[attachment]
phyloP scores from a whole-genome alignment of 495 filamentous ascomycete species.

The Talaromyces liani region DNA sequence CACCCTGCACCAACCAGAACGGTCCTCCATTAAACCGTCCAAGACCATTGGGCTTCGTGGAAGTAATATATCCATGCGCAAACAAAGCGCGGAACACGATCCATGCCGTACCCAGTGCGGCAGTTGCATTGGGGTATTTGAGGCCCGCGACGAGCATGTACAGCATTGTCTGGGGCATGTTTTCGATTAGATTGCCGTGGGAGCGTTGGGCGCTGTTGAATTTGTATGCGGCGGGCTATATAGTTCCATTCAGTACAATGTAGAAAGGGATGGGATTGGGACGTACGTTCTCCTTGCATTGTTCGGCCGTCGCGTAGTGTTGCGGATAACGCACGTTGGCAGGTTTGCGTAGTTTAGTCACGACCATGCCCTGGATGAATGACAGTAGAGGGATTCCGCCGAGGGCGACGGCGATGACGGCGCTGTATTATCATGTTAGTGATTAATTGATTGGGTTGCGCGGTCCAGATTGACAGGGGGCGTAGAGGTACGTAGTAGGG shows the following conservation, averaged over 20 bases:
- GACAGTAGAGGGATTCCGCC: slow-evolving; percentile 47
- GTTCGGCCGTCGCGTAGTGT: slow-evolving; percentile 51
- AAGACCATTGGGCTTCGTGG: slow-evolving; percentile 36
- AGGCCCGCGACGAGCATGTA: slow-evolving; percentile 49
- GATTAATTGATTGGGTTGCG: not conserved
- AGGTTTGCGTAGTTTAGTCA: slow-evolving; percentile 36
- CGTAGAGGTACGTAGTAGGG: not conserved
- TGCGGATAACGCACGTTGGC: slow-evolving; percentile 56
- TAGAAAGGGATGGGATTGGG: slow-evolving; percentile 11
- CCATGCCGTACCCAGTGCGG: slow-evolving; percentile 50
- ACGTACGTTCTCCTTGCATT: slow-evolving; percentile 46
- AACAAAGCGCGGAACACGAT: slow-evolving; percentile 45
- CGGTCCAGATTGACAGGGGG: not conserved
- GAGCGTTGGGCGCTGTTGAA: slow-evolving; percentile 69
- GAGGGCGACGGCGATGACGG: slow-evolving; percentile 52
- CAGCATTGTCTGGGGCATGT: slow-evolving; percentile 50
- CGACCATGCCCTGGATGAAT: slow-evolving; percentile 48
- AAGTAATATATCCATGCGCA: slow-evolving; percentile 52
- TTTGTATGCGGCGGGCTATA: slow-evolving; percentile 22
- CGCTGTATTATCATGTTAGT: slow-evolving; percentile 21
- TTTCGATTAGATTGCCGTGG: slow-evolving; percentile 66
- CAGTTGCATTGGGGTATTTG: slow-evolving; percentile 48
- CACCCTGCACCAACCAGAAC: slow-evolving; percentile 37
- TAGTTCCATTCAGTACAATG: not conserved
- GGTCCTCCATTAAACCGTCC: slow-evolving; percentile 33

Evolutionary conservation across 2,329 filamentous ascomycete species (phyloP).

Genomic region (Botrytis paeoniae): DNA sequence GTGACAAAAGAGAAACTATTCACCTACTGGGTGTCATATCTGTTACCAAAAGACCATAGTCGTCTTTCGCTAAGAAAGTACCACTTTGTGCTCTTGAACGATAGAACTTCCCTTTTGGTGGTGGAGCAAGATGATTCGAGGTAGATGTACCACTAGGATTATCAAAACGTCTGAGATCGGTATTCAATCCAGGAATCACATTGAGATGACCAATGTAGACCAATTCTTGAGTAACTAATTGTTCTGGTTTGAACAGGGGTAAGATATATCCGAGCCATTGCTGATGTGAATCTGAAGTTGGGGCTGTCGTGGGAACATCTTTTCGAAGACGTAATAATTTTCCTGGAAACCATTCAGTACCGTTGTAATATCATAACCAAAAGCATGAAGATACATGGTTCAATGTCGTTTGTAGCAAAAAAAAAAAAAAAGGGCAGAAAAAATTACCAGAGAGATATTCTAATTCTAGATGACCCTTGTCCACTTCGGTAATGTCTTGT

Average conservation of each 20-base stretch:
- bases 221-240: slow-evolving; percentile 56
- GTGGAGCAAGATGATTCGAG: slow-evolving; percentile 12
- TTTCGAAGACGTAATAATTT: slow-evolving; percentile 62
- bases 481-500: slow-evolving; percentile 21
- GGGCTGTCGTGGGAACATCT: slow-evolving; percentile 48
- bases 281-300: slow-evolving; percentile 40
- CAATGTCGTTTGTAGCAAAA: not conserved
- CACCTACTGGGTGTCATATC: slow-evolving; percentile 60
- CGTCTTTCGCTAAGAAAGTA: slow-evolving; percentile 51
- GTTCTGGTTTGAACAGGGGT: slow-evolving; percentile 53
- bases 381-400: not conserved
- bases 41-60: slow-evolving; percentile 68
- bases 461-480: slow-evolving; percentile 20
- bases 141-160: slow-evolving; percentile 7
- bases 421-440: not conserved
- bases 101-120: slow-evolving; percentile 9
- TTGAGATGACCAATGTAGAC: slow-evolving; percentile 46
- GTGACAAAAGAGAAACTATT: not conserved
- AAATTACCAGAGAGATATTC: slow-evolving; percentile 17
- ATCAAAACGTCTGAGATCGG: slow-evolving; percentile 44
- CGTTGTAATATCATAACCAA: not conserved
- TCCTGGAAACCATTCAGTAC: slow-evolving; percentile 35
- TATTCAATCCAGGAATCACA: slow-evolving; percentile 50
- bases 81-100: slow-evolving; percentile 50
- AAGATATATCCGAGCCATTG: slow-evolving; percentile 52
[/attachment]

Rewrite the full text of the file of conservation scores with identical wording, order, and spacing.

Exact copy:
phyloP scores from a whole-genome alignment of 495 filamentous ascomycete species.

The Talaromyces liani region DNA sequence CACCCTGCACCAACCAGAACGGTCCTCCATTAAACCGTCCAAGACCATTGGGCTTCGTGGAAGTAATATATCCATGCGCAAACAAAGCGCGGAACACGATCCATGCCGTACCCAGTGCGGCAGTTGCATTGGGGTATTTGAGGCCCGCGACGAGCATGTACAGCATTGTCTGGGGCATGTTTTCGATTAGATTGCCGTGGGAGCGTTGGGCGCTGTTGAATTTGTATGCGGCGGGCTATATAGTTCCATTCAGTACAATGTAGAAAGGGATGGGATTGGGACGTACGTTCTCCTTGCATTGTTCGGCCGTCGCGTAGTGTTGCGGATAACGCACGTTGGCAGGTTTGCGTAGTTTAGTCACGACCATGCCCTGGATGAATGACAGTAGAGGGATTCCGCCGAGGGCGACGGCGATGACGGCGCTGTATTATCATGTTAGTGATTAATTGATTGGGTTGCGCGGTCCAGATTGACAGGGGGCGTAGAGGTACGTAGTAGGG shows the following conservation, averaged over 20 bases:
- GACAGTAGAGGGATTCCGCC: slow-evolving; percentile 47
- GTTCGGCCGTCGCGTAGTGT: slow-evolving; percentile 51
- AAGACCATTGGGCTTCGTGG: slow-evolving; percentile 36
- AGGCCCGCGACGAGCATGTA: slow-evolving; percentile 49
- GATTAATTGATTGGGTTGCG: not conserved
- AGGTTTGCGTAGTTTAGTCA: slow-evolving; percentile 36
- CGTAGAGGTACGTAGTAGGG: not conserved
- TGCGGATAACGCACGTTGGC: slow-evolving; percentile 56
- TAGAAAGGGATGGGATTGGG: slow-evolving; percentile 11
- CCATGCCGTACCCAGTGCGG: slow-evolving; percentile 50
- ACGTACGTTCTCCTTGCATT: slow-evolving; percentile 46
- AACAAAGCGCGGAACACGAT: slow-evolving; percentile 45
- CGGTCCAGATTGACAGGGGG: not conserved
- GAGCGTTGGGCGCTGTTGAA: slow-evolving; percentile 69
- GAGGGCGACGGCGATGACGG: slow-evolving; percentile 52
- CAGCATTGTCTGGGGCATGT: slow-evolving; percentile 50
- CGACCATGCCCTGGATGAAT: slow-evolving; percentile 48
- AAGTAATATATCCATGCGCA: slow-evolving; percentile 52
- TTTGTATGCGGCGGGCTATA: slow-evolving; percentile 22
- CGCTGTATTATCATGTTAGT: slow-evolving; percentile 21
- TTTCGATTAGATTGCCGTGG: slow-evolving; percentile 66
- CAGTTGCATTGGGGTATTTG: slow-evolving; percentile 48
- CACCCTGCACCAACCAGAAC: slow-evolving; percentile 37
- TAGTTCCATTCAGTACAATG: not conserved
- GGTCCTCCATTAAACCGTCC: slow-evolving; percentile 33

Evolutionary conservation across 2,329 filamentous ascomycete species (phyloP).

Genomic region (Botrytis paeoniae): DNA sequence GTGACAAAAGAGAAACTATTCACCTACTGGGTGTCATATCTGTTACCAAAAGACCATAGTCGTCTTTCGCTAAGAAAGTACCACTTTGTGCTCTTGAACGATAGAACTTCCCTTTTGGTGGTGGAGCAAGATGATTCGAGGTAGATGTACCACTAGGATTATCAAAACGTCTGAGATCGGTATTCAATCCAGGAATCACATTGAGATGACCAATGTAGACCAATTCTTGAGTAACTAATTGTTCTGGTTTGAACAGGGGTAAGATATATCCGAGCCATTGCTGATGTGAATCTGAAGTTGGGGCTGTCGTGGGAACATCTTTTCGAAGACGTAATAATTTTCCTGGAAACCATTCAGTACCGTTGTAATATCATAACCAAAAGCATGAAGATACATGGTTCAATGTCGTTTGTAGCAAAAAAAAAAAAAAAGGGCAGAAAAAATTACCAGAGAGATATTCTAATTCTAGATGACCCTTGTCCACTTCGGTAATGTCTTGT

Average conservation of each 20-base stretch:
- bases 221-240: slow-evolving; percentile 56
- GTGGAGCAAGATGATTCGAG: slow-evolving; percentile 12
- TTTCGAAGACGTAATAATTT: slow-evolving; percentile 62
- bases 481-500: slow-evolving; percentile 21
- GGGCTGTCGTGGGAACATCT: slow-evolving; percentile 48
- bases 281-300: slow-evolving; percentile 40
- CAATGTCGTTTGTAGCAAAA: not conserved
- CACCTACTGGGTGTCATATC: slow-evolving; percentile 60
- CGTCTTTCGCTAAGAAAGTA: slow-evolving; percentile 51
- GTTCTGGTTTGAACAGGGGT: slow-evolving; percentile 53
- bases 381-400: not conserved
- bases 41-60: slow-evolving; percentile 68
- bases 461-480: slow-evolving; percentile 20
- bases 141-160: slow-evolving; percentile 7
- bases 421-440: not conserved
- bases 101-120: slow-evolving; percentile 9
- TTGAGATGACCAATGTAGAC: slow-evolving; percentile 46
- GTGACAAAAGAGAAACTATT: not conserved
- AAATTACCAGAGAGATATTC: slow-evolving; percentile 17
- ATCAAAACGTCTGAGATCGG: slow-evolving; percentile 44
- CGTTGTAATATCATAACCAA: not conserved
- TCCTGGAAACCATTCAGTAC: slow-evolving; percentile 35
- TATTCAATCCAGGAATCACA: slow-evolving; percentile 50
- bases 81-100: slow-evolving; percentile 50
- AAGATATATCCGAGCCATTG: slow-evolving; percentile 52